How Does Hormone Therapy Treat Prostate Cancer

Hormone therapy might be used in several different ways to treat prostate cancer, including early-stage prostate cancer, relapsed/recurrent prostate cancer and advanced or metastatic prostate cancer.

Early Stage Prostate Cancer

Men with early stage prostate cancer (localised prostate cancer) will often receive hormone therapy before, during and after radiation therapy. Or, in rare circumstances they might receive hormone therapy following a prostatectomy (surgery to remove the entire prostate gland). When it comes to early stage prostate cancer, factors are used to determine the risk of it returning following treatment. These factors include the tumour’s grade (which is measured using a grading system called the Gleason score), the extent to which the tumour has spread, and whether the cells are found close to the lymph nodes. The length of treatment with hormone therapy for a man with early stage prostate cancer depends on the risk of recurrence. Hormone therapy for intermediate-risk prostate cancer is usually given for a period of 6 months. But, when prostate cancer is graded as high-risk, it may be prescribed for 18-24 months, or longer.  Men who receive hormone therapy after having a prostatectomy may have less likelihood of recurrence than with a prostatectomy alone. However, there is no substantive evidence that they will live longer overall. Men who receive hormone therapy after having radiotherapy for intermediate or high-risk prostate cancer live longer overall without recurrence than men who just have radiotherapy.

The use of hormone therapy in early-stage prostate cancer is to essentially shrink the tumour to a size where treatment can be more effective and cause fewer side effects. Its use in surgery and radiotherapy is well established, and studies are also being carried out to see if it would be useful for patients undergoing ablation treatments such as HIFU (High intensity Focused Ultrasound) and Cryotherapy.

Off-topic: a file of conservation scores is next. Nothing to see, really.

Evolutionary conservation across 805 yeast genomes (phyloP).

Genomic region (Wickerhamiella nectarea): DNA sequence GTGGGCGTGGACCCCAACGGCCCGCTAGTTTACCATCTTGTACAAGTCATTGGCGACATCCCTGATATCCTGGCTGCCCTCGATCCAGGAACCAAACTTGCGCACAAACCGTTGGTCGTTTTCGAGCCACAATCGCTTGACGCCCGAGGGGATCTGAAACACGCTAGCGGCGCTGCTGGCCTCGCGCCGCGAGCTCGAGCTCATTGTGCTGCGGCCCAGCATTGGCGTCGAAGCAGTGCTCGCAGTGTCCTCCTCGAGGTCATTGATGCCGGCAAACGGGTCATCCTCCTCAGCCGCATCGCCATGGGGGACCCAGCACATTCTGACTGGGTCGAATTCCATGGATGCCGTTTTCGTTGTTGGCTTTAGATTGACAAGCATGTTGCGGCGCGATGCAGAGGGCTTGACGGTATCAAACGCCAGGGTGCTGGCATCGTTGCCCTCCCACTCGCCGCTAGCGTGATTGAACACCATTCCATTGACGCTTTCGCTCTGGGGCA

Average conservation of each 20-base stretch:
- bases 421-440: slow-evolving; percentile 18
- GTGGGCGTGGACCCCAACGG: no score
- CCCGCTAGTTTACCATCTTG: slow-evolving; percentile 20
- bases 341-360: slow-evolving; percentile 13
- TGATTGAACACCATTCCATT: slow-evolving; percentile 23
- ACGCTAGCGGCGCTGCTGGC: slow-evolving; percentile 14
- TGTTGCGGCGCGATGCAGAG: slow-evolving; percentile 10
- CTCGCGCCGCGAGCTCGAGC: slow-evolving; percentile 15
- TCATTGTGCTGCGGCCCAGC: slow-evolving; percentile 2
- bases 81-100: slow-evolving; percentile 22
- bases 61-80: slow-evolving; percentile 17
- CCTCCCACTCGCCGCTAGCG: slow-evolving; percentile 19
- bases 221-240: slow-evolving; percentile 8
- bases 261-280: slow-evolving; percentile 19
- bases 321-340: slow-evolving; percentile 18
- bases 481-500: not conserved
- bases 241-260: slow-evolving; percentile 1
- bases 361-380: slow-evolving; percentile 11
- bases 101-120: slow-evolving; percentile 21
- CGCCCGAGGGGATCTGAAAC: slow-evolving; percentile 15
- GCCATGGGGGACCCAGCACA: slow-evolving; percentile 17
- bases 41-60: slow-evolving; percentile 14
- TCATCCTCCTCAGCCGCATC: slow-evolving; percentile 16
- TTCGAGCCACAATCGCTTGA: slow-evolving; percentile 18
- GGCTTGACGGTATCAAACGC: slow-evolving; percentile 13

Relapsed/Recurrent Prostate Cancer

Hormone therapy is a standard treatment for men who have a prostate cancer recurrence after having radiotherapy or a prostatectomy. It is sometimes also recommended for men who have a biochemical recurrence or an increase in the prostate-specific antigen (PSA) level following surgery or radiotherapy (especially if the PSA level doubles in less than 3 months).

Advanced or Metastatic Prostate Cancer 

Essentially prostate cancer when it spreads to other parts of the body remains a prostate cancer; in other words, it does not transform into another type of cancer. Hormone therapy therefore is used as a standard treatment for men who have metastatic prostate cancer (the cancer has spread to other areas of the body) when it is first diagnosed. It is used to shrink the cancer even if it has spread to other tissue, bones or organs. At this point it is not used as an aid to treat the cancer, but it can help to keep it under control (sometimes for a number of years). It can also help manage the symptoms of advanced or metastatic prostate cancer such a bone pain. How long hormone therapy controls for this grade of prostate cancer for varies from case and to case. It depends on how far the cancer has spread and how aggressive it is when treatment begins.

The Different Types of Hormone Therapy

The type of hormone therapy that men receive will depend on whether their cancer has spread, other treatments they are currently having, and their personal preference. It is possible to receive more than one type of hormone therapy simultaneously.

Implants or Injections

This type of hormone therapy is medically known as androgen deprivation therapy (ADT in short). It works by stopping the brain from telling the body to produce testosterone and is just as effective at controlling prostate cancer as surgically removing the testicles. Both implants and injections are administered via a needle. Injections are given in a way that is similar to a vaccination where liquid is injected into the muscle or under the skin. Men that receive injections will typically have them in their abdomen (stomach area), arm(s), thigh(s) or buttock, but it does depend on type of injections they are receiving. Implants, however, are administered via a larger needle that places a tiny tube that sits under the skin which releases the drug slower than an injection would.

LHRH Agonists